The Goddess Spark


 I am reminded of one of the Goddess’ greatest devotees – Sri Ramakrishna Paramahamsa. In the initial phase of his sadhana, not only did he have a woman, Bhairavi Brahmani, as his guru, he worshipped Ultimate Truth as feminine in the form of KaliThough he would eventually move towards a nondualistic, and therefore un-gendered, perception of reality, Truth would never lose its femininity for Sri Ramakrishna.  

In a radical, and feministic, interpretation of the Advaita perspective, he said, ‘When I think of the Supreme Being as inactive — neither creating nor preserving nor destroying — I call Him Brahman or Purusha, the Impersonal God. When I think of Him as active — creating, preserving, and destroying — I call Him Shakti or Maya or Prakriti, the Personal God. But the distinction between them does not mean a difference. The Personal and the Impersonal is the same thing, like milk and its whiteness, the diamond and its lustre, the snake and its wriggling motion. It is impossible to conceive of the one without the other. The Divine Mother and Brahman are one.’


While worshipping ‘the Supreme Being’ as feminine, so deep was his absorption that hwould see Her everywhere, even in his own wife, SaradaOnce, on the night of the ritual worship of Kali as Phalaharini, one who ‘destroys the fruits of actions’, Sri Ramakrishna conducted a secret puja where he asked Sarada to take the place of the deity and worshipped her in the form of Shodashi, the Devi as a sixteen-year-old, also known as Tripura Sundari


During the Shodashi Puja, Sri Ramakrishna consecrated Sri Sarada Devi’s body by placing mantras on various parts of it, making it mantramayi, encasing the Goddess in human form. Was it because he wanted to manifest the special characteristics of Tripura Sundari in the Mother of this age?’ writes Pravrajika Vedantaprana in her essay ‘Sarada Shodashi’ (Eternal Mother, Ramakrishna Sarada Mission 2004).


A way of looking at Sarada’s Shodashi Puja is how it acted as a trigger for her own inner transformation. Once Sri Ramakrishna invoked the Goddess in her, she felt inspired to grow into her role by consciously cultivating the qualities of the Devi within herself. It is said that we all have enlightened nature, the pure atman – the point of spiritual practice is not to create it, but uncover it and bring it into conscious being. The essence is present, but it has to be roused and set in motion. This is what I believe happened with Sarada, under the watchful guidance of Sri Ramakrishna.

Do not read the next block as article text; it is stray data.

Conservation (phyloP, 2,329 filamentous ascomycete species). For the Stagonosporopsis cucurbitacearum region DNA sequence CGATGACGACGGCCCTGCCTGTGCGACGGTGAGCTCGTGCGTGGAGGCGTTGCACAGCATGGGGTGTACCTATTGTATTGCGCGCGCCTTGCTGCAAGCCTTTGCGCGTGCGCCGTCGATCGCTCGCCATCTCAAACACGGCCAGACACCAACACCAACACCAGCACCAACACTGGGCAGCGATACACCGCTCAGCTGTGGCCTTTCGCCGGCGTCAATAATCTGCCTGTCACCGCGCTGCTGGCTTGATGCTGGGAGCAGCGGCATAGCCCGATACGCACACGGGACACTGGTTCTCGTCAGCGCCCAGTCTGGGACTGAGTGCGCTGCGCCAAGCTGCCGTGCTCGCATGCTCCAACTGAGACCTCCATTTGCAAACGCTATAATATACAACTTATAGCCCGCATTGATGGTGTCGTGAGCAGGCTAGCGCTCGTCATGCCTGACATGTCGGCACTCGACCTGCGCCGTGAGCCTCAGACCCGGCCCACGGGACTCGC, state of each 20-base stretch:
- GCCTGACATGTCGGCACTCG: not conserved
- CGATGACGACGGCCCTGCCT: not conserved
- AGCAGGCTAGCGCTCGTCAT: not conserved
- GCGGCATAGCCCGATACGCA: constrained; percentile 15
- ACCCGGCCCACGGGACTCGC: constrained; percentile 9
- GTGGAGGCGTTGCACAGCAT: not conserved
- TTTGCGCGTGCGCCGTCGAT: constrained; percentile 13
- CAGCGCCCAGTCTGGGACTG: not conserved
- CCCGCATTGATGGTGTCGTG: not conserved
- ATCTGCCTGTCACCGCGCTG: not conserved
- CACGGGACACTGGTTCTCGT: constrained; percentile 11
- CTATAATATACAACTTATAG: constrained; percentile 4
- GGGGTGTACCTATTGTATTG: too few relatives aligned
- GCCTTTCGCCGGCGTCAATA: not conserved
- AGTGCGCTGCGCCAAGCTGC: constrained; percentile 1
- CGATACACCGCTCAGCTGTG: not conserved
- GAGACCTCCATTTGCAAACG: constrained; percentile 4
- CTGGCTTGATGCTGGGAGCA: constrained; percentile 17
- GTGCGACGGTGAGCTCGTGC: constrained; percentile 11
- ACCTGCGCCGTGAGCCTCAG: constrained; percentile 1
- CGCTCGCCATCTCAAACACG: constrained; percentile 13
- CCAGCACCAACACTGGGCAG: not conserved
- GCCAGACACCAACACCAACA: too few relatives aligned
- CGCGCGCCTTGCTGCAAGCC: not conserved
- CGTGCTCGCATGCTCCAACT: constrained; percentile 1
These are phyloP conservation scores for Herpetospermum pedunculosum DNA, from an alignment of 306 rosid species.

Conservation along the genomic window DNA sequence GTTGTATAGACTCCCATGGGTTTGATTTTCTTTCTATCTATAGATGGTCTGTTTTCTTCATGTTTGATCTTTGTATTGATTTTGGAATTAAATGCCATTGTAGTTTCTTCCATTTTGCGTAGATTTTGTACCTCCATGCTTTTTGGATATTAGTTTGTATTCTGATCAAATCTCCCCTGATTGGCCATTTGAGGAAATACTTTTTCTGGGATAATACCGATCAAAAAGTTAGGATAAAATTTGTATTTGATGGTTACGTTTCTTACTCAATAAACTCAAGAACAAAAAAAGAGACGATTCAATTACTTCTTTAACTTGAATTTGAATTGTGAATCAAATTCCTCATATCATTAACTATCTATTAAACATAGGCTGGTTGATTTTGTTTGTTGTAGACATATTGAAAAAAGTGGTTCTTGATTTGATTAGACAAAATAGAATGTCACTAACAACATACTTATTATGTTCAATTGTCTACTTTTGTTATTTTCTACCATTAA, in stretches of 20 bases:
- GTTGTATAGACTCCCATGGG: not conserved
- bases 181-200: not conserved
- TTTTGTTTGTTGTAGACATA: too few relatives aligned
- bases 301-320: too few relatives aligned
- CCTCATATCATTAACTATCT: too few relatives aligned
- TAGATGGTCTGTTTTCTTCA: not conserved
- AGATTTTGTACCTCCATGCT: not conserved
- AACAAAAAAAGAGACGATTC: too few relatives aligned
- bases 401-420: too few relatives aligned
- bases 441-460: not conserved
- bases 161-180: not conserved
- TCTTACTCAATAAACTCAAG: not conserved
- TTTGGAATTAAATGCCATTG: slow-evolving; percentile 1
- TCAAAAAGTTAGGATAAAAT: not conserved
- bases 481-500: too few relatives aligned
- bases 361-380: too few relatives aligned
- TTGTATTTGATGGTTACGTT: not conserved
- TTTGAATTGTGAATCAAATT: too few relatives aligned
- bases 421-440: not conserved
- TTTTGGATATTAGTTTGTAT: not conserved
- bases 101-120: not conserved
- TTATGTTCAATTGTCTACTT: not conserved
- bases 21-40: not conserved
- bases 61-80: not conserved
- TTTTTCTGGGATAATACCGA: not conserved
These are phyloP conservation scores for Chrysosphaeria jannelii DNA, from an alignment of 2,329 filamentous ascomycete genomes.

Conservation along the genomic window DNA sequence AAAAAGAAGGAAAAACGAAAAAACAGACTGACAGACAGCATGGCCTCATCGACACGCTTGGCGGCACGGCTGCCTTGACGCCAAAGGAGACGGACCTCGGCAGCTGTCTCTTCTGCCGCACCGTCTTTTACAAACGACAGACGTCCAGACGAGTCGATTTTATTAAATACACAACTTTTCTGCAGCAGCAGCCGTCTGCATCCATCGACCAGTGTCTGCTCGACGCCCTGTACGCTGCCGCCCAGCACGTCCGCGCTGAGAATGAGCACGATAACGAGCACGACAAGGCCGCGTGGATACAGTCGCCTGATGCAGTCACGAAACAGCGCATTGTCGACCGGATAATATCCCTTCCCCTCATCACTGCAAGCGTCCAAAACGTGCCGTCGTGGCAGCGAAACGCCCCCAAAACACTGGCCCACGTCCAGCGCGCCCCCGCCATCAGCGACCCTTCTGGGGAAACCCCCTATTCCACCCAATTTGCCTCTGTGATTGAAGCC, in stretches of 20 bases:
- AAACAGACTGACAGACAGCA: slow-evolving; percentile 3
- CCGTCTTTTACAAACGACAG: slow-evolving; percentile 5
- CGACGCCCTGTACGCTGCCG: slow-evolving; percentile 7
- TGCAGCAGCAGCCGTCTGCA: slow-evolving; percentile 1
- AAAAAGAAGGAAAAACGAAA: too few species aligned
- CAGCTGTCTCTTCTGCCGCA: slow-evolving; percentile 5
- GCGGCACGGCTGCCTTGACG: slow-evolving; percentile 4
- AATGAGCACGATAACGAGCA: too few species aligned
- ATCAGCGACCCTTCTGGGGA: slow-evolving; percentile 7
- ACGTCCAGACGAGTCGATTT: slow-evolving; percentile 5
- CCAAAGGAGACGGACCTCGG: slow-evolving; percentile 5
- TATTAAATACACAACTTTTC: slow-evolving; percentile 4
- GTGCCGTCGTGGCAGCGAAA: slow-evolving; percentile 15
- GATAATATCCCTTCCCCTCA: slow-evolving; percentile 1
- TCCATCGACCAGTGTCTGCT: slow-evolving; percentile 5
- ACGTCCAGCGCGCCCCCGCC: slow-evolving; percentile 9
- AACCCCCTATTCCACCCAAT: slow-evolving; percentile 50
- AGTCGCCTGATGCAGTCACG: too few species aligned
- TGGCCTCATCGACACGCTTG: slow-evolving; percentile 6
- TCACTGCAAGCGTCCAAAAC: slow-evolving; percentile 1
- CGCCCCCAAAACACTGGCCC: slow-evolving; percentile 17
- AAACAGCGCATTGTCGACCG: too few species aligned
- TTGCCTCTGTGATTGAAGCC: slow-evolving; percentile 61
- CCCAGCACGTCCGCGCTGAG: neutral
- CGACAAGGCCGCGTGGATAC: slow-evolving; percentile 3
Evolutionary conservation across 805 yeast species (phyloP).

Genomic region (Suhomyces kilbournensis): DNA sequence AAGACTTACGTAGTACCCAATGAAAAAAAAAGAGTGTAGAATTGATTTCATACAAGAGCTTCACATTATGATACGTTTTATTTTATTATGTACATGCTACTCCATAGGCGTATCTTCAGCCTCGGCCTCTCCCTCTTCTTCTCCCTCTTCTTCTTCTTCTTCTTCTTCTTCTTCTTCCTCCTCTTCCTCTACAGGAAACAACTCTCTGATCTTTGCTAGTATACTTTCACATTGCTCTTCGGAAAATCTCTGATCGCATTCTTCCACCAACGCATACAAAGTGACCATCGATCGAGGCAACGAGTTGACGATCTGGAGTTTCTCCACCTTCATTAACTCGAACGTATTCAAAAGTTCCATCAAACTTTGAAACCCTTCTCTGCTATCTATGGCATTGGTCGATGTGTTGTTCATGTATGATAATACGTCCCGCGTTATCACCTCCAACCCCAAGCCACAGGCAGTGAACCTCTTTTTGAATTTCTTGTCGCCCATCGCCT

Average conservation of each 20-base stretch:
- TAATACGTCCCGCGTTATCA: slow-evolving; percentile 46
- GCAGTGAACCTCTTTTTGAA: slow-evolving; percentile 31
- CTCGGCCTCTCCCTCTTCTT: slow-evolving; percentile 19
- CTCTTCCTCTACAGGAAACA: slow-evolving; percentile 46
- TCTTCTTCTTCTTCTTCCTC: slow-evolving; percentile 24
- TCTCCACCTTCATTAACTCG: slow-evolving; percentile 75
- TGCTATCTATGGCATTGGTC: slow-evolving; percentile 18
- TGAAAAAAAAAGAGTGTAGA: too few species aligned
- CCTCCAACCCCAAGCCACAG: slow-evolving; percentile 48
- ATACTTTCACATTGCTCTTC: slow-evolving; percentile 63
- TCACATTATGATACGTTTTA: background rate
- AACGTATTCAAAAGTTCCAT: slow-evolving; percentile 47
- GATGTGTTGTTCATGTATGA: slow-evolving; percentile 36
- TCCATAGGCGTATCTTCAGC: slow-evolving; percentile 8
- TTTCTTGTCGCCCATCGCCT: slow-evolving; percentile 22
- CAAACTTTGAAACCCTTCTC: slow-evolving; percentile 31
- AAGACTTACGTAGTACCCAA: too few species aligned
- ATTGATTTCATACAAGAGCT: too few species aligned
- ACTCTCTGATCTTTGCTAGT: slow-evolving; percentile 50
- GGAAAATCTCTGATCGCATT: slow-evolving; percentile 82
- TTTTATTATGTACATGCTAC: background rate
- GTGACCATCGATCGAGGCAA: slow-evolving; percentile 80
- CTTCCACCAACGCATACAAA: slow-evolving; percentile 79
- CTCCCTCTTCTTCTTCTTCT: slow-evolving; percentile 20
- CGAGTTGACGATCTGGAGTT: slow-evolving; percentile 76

When we conduct the ritual puja, it might be useful to keep in mind the powerful psycho-spiritual trigger such an event can be. If done with complete absorption and inner connection, it might well present us with a precious opportunity to expand the boundaries of divinity by igniting the Goddess’ spark in the human feminine.


Iceberg Seekers

Sri Sarada Devi

Countless women have walked the inner paths of spiritual realisation despite the thorns
placed in their way by patriarchy, discrimination and unequal opportunities. Their journeys have been characterised by courage, determination, ingenuity and creativity. What is amazing is the inventiveness women have displayed when they couldn’t get past their gender roles. They formed their own jugaad, in the Indian spirit of cobbling together a
workable solution with whatever you have, and found ways to lead spiritually rich lives
under the skin of their worldly selves.

This is a phenomenon I call ‘iceberg seeking’, and which is in direct contrast to the mainstream ‘male’ model of checking out and taking off. The tradition of ascetic wandering is ancient, and was already well-established when Siddhartha Gautama walked out of his home some 2,500 years ago. The women who the men left behind might have heard an inner call, too. But there were babies to raise, fields to tend, animals to rear. And so, they practised through it all, deepening under the surface of their daily selves like icebergs, their true attainment invisible, and therefore uncelebrated, unlike their male counterparts whose nirvanas were well-documented and whose teachings found numerous followers.

Sri Sarada Devi, wife of the nineteenth century mystic Ramakrishna Paramahamsa, was such an ‘iceberg seeker’. She practised, taught and shepherded her husband’s students, all from behind her veil. Modern urban women, with a million pressures on their time, could learn from her ‘spiritual time management’. The fabric of her day was woven with the thread of continuous awareness and sacred remembrance, which looped around all other activities that required her attention.

Another example is Dipa Ma, who, too, brought her practice within the embrace of her
life. A remarkable twentieth century teacher of vipassana meditation, she hauled herself
out of the torpor she had sunk into after her husband’s death through a dedicated practice
of vipassana. Realising she couldn’t leave her young daughter and go for long retreats,
she carefully rationed free moments in her day to strengthen her practice of unbroken
mindfulness. Later, when she began to teach, she tailored the rigorous vipassana regimen to busy women’s needs, asking them to pause and meditate at least for five minutes to begin with.

Teachers like these are exceptional role models because they lived in their worlds and
practised amidst the chaos that surrounded them. They didn’t need the solitude of a cave
to make it work, and perhaps, neither do we. Like them, we might also try and measure
our mind-moments through our ‘busy-ness’ and focus on cultivating our inner potential
for mindfulness, compassion, selflessness, and self-inquiry. And do what we can to create
enriched, fulfilled, and truly empowered lives.